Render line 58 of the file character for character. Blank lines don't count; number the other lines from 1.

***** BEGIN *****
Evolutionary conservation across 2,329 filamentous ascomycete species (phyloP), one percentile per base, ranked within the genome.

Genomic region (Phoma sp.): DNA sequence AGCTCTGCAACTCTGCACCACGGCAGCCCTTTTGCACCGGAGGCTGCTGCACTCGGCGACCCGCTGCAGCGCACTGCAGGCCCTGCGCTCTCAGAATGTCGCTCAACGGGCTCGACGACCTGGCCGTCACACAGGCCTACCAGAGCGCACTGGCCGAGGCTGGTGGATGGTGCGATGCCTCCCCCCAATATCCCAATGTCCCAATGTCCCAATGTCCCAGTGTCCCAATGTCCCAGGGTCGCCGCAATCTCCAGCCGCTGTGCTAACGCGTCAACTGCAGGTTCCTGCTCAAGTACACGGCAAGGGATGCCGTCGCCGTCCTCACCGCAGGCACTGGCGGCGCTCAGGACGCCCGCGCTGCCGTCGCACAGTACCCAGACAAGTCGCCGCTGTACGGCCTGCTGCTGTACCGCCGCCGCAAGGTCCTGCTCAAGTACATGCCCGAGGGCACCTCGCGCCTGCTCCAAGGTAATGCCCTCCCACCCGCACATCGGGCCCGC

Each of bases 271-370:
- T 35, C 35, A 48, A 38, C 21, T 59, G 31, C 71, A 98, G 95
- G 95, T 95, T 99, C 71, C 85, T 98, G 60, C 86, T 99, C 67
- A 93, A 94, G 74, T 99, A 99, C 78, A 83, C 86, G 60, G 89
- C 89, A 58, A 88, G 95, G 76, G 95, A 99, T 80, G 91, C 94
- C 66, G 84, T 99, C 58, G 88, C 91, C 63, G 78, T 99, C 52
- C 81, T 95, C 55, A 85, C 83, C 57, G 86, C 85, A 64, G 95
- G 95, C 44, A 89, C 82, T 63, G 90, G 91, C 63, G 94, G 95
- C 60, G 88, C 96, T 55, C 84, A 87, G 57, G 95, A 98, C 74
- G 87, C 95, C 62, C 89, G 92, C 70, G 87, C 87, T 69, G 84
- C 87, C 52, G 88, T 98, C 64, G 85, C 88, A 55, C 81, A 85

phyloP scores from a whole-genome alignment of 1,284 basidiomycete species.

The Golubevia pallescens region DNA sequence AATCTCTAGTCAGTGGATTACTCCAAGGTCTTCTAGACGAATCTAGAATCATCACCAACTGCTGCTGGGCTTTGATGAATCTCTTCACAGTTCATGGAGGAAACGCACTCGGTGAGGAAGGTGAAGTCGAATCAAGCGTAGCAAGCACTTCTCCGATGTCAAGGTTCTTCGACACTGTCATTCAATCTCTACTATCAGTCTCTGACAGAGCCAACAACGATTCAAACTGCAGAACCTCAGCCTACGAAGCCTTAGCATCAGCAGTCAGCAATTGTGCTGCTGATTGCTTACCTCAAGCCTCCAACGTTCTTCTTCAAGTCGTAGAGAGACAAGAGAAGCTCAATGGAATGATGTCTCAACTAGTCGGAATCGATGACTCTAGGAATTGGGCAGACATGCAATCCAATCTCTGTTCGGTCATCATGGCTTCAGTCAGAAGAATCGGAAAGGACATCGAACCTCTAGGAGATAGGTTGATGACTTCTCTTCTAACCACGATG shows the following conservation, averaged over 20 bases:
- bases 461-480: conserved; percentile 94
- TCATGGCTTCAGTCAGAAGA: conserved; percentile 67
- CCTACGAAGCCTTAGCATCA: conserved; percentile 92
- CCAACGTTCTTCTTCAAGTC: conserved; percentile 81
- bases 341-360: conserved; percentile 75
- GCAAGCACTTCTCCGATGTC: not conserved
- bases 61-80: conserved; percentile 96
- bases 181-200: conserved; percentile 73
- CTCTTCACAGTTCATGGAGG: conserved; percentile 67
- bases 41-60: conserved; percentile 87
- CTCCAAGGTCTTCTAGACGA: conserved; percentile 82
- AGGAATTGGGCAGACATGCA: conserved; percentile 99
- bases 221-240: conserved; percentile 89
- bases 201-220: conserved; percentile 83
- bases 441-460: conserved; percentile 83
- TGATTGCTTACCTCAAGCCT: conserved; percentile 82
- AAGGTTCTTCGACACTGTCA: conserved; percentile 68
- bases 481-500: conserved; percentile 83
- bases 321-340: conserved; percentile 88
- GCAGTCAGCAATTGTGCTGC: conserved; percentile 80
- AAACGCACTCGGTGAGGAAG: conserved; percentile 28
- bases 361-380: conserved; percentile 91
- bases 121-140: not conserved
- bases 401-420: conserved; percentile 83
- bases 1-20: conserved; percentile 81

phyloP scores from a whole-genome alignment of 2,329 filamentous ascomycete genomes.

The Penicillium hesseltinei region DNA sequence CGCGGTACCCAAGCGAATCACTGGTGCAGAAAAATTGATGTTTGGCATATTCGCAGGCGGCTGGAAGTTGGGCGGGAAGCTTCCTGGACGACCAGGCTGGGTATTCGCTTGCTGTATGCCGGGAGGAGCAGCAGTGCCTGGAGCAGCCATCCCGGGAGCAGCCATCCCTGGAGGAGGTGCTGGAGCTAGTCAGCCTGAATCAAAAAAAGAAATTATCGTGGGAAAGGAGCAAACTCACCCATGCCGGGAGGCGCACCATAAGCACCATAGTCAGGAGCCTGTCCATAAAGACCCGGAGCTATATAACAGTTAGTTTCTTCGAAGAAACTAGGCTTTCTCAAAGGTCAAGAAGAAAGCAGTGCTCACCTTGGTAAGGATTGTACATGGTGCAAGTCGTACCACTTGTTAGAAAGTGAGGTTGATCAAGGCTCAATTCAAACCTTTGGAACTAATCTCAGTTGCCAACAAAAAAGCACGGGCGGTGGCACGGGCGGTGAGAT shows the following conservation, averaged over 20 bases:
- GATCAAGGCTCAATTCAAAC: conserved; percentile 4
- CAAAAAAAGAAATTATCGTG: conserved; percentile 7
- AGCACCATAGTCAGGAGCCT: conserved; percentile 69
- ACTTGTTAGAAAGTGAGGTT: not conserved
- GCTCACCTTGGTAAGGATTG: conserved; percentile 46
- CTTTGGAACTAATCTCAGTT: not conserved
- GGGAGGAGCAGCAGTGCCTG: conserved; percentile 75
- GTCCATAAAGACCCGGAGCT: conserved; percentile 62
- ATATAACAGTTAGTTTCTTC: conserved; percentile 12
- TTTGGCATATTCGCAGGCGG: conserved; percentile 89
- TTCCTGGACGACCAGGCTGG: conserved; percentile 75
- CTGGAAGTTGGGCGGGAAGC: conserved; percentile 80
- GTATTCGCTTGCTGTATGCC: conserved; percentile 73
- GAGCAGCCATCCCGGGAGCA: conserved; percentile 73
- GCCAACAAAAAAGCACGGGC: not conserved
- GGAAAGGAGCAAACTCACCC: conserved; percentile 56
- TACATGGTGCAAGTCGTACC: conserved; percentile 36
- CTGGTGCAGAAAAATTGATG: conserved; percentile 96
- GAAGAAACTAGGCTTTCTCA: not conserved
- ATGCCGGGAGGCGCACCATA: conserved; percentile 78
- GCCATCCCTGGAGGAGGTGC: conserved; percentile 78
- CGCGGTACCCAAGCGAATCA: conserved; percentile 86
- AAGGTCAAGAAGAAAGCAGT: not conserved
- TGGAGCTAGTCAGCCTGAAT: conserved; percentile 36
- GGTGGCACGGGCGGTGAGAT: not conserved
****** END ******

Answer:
- GGAAAGGAGCAAACTCACCC: conserved; percentile 56